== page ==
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Tent After Care Guide

 

Having taken your time to find and purchase your ideal tent, you’ll certainly want it to last for more than a couple of camping trips. That’s where after care comes into the equation. Below is an expert's guide to the products and best practice required in order to keep your tent in mint condition.

 

Vatersay Bay

 

Before Your Trip

 

Get into the habit of pitching your tent at home, before you head to the campsite. Not only does this allow you to practice setting it up and packing it away, it also means you can check for rips and tears as well as damaged zips, poles or air beams. You’ll be able to see if anything is missing too – count up your pegs and buy some spares to be on the safe side!

It’s much better for things to go wrong in your garden rather than in a field away from home. At least this way you’ll have time to put things right in time for your trip.

Tip: Avoid damaging your tent during the pitching process - lay it out correctly and follow the manufacturer’s instructions.

 

Cleaning & Drying Your Tent

 

It might seem like it isn’t worth the hassle, but keeping your tent clean and dry will ultimately extend its life.

While the tent is set up, begin by sweeping up any debris that has made its way inside. You can vacuum it if you like, but a dustpan and brush will usually do the trick. If the dirt is being stubborn, have a go at wiping it clean with a wet cloth or sponge.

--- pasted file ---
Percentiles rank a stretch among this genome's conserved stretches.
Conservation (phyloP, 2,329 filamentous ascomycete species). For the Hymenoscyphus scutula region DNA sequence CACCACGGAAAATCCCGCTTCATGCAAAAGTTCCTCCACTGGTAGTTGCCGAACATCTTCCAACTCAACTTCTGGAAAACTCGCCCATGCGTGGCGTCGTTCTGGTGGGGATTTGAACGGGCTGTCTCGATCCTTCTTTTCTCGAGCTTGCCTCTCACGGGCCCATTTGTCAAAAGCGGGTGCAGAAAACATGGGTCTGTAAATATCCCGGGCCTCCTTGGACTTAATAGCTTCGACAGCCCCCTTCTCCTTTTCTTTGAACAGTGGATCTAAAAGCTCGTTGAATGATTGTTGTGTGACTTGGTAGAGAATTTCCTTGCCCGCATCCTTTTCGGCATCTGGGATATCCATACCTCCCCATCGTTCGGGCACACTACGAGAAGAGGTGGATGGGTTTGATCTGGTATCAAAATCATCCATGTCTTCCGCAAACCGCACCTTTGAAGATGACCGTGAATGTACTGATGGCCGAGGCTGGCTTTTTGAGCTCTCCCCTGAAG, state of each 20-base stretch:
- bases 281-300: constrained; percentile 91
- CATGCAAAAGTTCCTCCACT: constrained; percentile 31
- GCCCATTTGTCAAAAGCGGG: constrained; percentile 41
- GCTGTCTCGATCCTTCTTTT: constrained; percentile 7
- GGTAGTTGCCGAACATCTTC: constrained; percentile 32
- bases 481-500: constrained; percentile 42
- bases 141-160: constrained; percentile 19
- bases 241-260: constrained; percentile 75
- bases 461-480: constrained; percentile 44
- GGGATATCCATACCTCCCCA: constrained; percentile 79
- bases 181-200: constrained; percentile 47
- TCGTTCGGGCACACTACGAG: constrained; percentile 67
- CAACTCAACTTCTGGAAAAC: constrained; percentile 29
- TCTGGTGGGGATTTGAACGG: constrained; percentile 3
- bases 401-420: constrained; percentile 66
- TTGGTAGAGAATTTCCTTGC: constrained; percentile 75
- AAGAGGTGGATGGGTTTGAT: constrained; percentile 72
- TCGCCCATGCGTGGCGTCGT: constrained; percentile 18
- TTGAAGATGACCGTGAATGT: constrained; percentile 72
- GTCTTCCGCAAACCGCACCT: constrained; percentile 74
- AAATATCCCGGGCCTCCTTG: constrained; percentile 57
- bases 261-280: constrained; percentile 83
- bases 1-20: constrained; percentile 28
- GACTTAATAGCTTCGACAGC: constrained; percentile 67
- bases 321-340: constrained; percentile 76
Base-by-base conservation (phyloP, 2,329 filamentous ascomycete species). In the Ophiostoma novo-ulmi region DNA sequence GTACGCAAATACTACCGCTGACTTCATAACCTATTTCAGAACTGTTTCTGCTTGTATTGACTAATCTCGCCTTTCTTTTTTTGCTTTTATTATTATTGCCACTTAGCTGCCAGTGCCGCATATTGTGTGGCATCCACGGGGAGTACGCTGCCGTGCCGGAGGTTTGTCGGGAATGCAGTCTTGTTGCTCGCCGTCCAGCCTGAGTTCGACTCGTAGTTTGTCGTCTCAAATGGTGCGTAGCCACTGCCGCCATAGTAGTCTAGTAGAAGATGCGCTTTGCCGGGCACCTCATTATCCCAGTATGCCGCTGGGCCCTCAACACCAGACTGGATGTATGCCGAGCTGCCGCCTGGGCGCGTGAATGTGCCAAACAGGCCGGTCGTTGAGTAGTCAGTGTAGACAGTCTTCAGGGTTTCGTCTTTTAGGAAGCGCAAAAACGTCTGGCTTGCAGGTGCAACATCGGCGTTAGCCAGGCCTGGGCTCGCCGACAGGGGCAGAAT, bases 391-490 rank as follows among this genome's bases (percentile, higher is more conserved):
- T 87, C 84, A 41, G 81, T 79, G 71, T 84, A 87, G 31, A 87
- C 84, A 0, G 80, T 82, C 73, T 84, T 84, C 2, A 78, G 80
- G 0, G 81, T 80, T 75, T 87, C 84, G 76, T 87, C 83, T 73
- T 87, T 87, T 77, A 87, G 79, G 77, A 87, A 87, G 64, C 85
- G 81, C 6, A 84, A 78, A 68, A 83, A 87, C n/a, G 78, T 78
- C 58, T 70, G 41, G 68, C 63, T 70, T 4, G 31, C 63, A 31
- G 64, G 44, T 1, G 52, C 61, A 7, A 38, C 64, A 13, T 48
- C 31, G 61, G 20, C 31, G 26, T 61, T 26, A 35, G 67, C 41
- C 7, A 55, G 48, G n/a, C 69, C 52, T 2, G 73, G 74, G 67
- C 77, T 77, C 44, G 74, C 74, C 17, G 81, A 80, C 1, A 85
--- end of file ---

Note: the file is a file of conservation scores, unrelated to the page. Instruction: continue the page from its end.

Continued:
We all know the outside of a tent can get very grubby, very quickly – especially if the weather gods aren’t on your side. Fortunately, tent fabric is pretty easy to wipe down. Mud and bird poo will usually come off with a soapy sponge or cloth (you can even use wet wipes if you have them handy). Remember though, never use detergent-based products as they are likely to cause damage to the flysheet’s waterproof coating.

Packing your tent away correctly is just as important as setting it up correctly. Primarily, it’s important that everything is as dry as possible when you start putting it away.

Even if it hasn’t rained, condensation can leave moisture on the surface of the flysheet. Shake the tent vigorously to disperse the droplets, or wipe it down with clean, dry cloth before leaving it to air outside.

If the rain persists while packing up, you may have no choice but to put everything away while it’s still wet. Don’t worry though, you should be OK as long as you manage to get it out again as soon as possible when arriving home.

The best thing to do is to pitch the tent in your garden and let it dry outside. If you don’t have the space, try hanging it over the washing line. The quicker you do this, the more chance you have of preventing mould and musty smells finding their way into the fabric.

 

Vatersay Bay

 

Tent After Care Essentials

There are some items that you should always take with you in order to keep your tent in the best possible shape for the duration of your camping trip.

Replacement Tent Pegs

Be honest, have you ever come home with a full complement of tent pegs?

Throw some spares in the bag so that you’re still good to go if you bend, break or lose pegs during your trip.

Duct Tape